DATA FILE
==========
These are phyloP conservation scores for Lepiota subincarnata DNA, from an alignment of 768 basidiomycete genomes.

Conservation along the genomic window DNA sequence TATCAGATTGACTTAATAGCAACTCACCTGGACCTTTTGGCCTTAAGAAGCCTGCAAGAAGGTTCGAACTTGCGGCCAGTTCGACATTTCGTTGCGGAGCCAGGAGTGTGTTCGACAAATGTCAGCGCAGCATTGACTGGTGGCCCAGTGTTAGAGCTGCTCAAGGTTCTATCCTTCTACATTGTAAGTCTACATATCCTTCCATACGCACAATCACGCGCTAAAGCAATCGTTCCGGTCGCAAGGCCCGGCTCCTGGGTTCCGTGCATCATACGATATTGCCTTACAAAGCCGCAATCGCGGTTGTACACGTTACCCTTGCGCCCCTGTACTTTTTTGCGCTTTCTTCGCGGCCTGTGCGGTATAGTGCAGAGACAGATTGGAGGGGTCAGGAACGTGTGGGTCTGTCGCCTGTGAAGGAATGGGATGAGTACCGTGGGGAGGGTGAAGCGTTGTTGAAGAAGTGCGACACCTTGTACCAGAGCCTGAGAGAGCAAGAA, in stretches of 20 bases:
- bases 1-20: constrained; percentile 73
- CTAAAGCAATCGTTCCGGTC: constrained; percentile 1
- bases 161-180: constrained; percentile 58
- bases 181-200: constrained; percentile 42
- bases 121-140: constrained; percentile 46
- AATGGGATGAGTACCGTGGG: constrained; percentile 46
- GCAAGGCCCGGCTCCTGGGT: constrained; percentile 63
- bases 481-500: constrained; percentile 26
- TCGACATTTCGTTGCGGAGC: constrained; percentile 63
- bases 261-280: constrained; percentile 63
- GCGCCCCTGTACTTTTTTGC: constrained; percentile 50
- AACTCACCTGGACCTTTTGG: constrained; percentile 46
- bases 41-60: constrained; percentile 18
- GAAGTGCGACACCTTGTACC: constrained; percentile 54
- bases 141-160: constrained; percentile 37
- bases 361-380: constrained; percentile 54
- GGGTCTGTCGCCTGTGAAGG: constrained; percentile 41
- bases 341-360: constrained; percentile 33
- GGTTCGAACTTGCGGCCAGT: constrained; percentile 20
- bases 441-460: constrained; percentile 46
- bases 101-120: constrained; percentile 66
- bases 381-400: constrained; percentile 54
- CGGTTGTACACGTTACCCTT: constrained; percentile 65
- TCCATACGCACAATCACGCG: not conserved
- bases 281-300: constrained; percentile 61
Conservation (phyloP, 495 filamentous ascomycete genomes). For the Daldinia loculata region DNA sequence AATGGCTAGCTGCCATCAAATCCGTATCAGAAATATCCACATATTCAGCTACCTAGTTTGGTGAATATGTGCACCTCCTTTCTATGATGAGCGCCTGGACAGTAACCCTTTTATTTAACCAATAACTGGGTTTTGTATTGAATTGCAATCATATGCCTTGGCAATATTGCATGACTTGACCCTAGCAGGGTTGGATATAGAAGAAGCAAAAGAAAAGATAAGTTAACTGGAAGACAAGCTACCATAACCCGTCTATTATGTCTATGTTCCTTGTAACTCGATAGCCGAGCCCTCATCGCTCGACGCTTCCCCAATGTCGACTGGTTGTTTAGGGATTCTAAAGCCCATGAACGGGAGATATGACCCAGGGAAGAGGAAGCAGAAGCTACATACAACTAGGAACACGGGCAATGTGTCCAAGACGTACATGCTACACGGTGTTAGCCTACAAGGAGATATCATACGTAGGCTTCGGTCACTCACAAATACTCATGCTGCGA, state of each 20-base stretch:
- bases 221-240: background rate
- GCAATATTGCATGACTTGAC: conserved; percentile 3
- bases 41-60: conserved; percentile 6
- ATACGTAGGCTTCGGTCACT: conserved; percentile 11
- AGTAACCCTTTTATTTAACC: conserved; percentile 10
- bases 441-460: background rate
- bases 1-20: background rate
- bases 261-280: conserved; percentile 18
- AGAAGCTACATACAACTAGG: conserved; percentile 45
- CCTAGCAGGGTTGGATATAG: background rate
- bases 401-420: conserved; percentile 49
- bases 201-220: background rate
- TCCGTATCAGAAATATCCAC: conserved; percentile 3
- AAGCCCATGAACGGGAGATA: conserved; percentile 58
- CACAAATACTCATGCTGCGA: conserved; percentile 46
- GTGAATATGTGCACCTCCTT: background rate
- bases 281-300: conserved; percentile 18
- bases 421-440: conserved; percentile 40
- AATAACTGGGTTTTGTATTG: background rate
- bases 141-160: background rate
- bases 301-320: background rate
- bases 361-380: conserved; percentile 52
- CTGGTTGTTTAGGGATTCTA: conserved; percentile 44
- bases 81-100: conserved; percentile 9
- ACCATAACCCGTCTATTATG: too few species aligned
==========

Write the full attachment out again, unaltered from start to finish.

These are phyloP conservation scores for Lepiota subincarnata DNA, from an alignment of 768 basidiomycete genomes.

Conservation along the genomic window DNA sequence TATCAGATTGACTTAATAGCAACTCACCTGGACCTTTTGGCCTTAAGAAGCCTGCAAGAAGGTTCGAACTTGCGGCCAGTTCGACATTTCGTTGCGGAGCCAGGAGTGTGTTCGACAAATGTCAGCGCAGCATTGACTGGTGGCCCAGTGTTAGAGCTGCTCAAGGTTCTATCCTTCTACATTGTAAGTCTACATATCCTTCCATACGCACAATCACGCGCTAAAGCAATCGTTCCGGTCGCAAGGCCCGGCTCCTGGGTTCCGTGCATCATACGATATTGCCTTACAAAGCCGCAATCGCGGTTGTACACGTTACCCTTGCGCCCCTGTACTTTTTTGCGCTTTCTTCGCGGCCTGTGCGGTATAGTGCAGAGACAGATTGGAGGGGTCAGGAACGTGTGGGTCTGTCGCCTGTGAAGGAATGGGATGAGTACCGTGGGGAGGGTGAAGCGTTGTTGAAGAAGTGCGACACCTTGTACCAGAGCCTGAGAGAGCAAGAA, in stretches of 20 bases:
- bases 1-20: constrained; percentile 73
- CTAAAGCAATCGTTCCGGTC: constrained; percentile 1
- bases 161-180: constrained; percentile 58
- bases 181-200: constrained; percentile 42
- bases 121-140: constrained; percentile 46
- AATGGGATGAGTACCGTGGG: constrained; percentile 46
- GCAAGGCCCGGCTCCTGGGT: constrained; percentile 63
- bases 481-500: constrained; percentile 26
- TCGACATTTCGTTGCGGAGC: constrained; percentile 63
- bases 261-280: constrained; percentile 63
- GCGCCCCTGTACTTTTTTGC: constrained; percentile 50
- AACTCACCTGGACCTTTTGG: constrained; percentile 46
- bases 41-60: constrained; percentile 18
- GAAGTGCGACACCTTGTACC: constrained; percentile 54
- bases 141-160: constrained; percentile 37
- bases 361-380: constrained; percentile 54
- GGGTCTGTCGCCTGTGAAGG: constrained; percentile 41
- bases 341-360: constrained; percentile 33
- GGTTCGAACTTGCGGCCAGT: constrained; percentile 20
- bases 441-460: constrained; percentile 46
- bases 101-120: constrained; percentile 66
- bases 381-400: constrained; percentile 54
- CGGTTGTACACGTTACCCTT: constrained; percentile 65
- TCCATACGCACAATCACGCG: not conserved
- bases 281-300: constrained; percentile 61
Conservation (phyloP, 495 filamentous ascomycete genomes). For the Daldinia loculata region DNA sequence AATGGCTAGCTGCCATCAAATCCGTATCAGAAATATCCACATATTCAGCTACCTAGTTTGGTGAATATGTGCACCTCCTTTCTATGATGAGCGCCTGGACAGTAACCCTTTTATTTAACCAATAACTGGGTTTTGTATTGAATTGCAATCATATGCCTTGGCAATATTGCATGACTTGACCCTAGCAGGGTTGGATATAGAAGAAGCAAAAGAAAAGATAAGTTAACTGGAAGACAAGCTACCATAACCCGTCTATTATGTCTATGTTCCTTGTAACTCGATAGCCGAGCCCTCATCGCTCGACGCTTCCCCAATGTCGACTGGTTGTTTAGGGATTCTAAAGCCCATGAACGGGAGATATGACCCAGGGAAGAGGAAGCAGAAGCTACATACAACTAGGAACACGGGCAATGTGTCCAAGACGTACATGCTACACGGTGTTAGCCTACAAGGAGATATCATACGTAGGCTTCGGTCACTCACAAATACTCATGCTGCGA, state of each 20-base stretch:
- bases 221-240: background rate
- GCAATATTGCATGACTTGAC: conserved; percentile 3
- bases 41-60: conserved; percentile 6
- ATACGTAGGCTTCGGTCACT: conserved; percentile 11
- AGTAACCCTTTTATTTAACC: conserved; percentile 10
- bases 441-460: background rate
- bases 1-20: background rate
- bases 261-280: conserved; percentile 18
- AGAAGCTACATACAACTAGG: conserved; percentile 45
- CCTAGCAGGGTTGGATATAG: background rate
- bases 401-420: conserved; percentile 49
- bases 201-220: background rate
- TCCGTATCAGAAATATCCAC: conserved; percentile 3
- AAGCCCATGAACGGGAGATA: conserved; percentile 58
- CACAAATACTCATGCTGCGA: conserved; percentile 46
- GTGAATATGTGCACCTCCTT: background rate
- bases 281-300: conserved; percentile 18
- bases 421-440: conserved; percentile 40
- AATAACTGGGTTTTGTATTG: background rate
- bases 141-160: background rate
- bases 301-320: background rate
- bases 361-380: conserved; percentile 52
- CTGGTTGTTTAGGGATTCTA: conserved; percentile 44
- bases 81-100: conserved; percentile 9
- ACCATAACCCGTCTATTATG: too few species aligned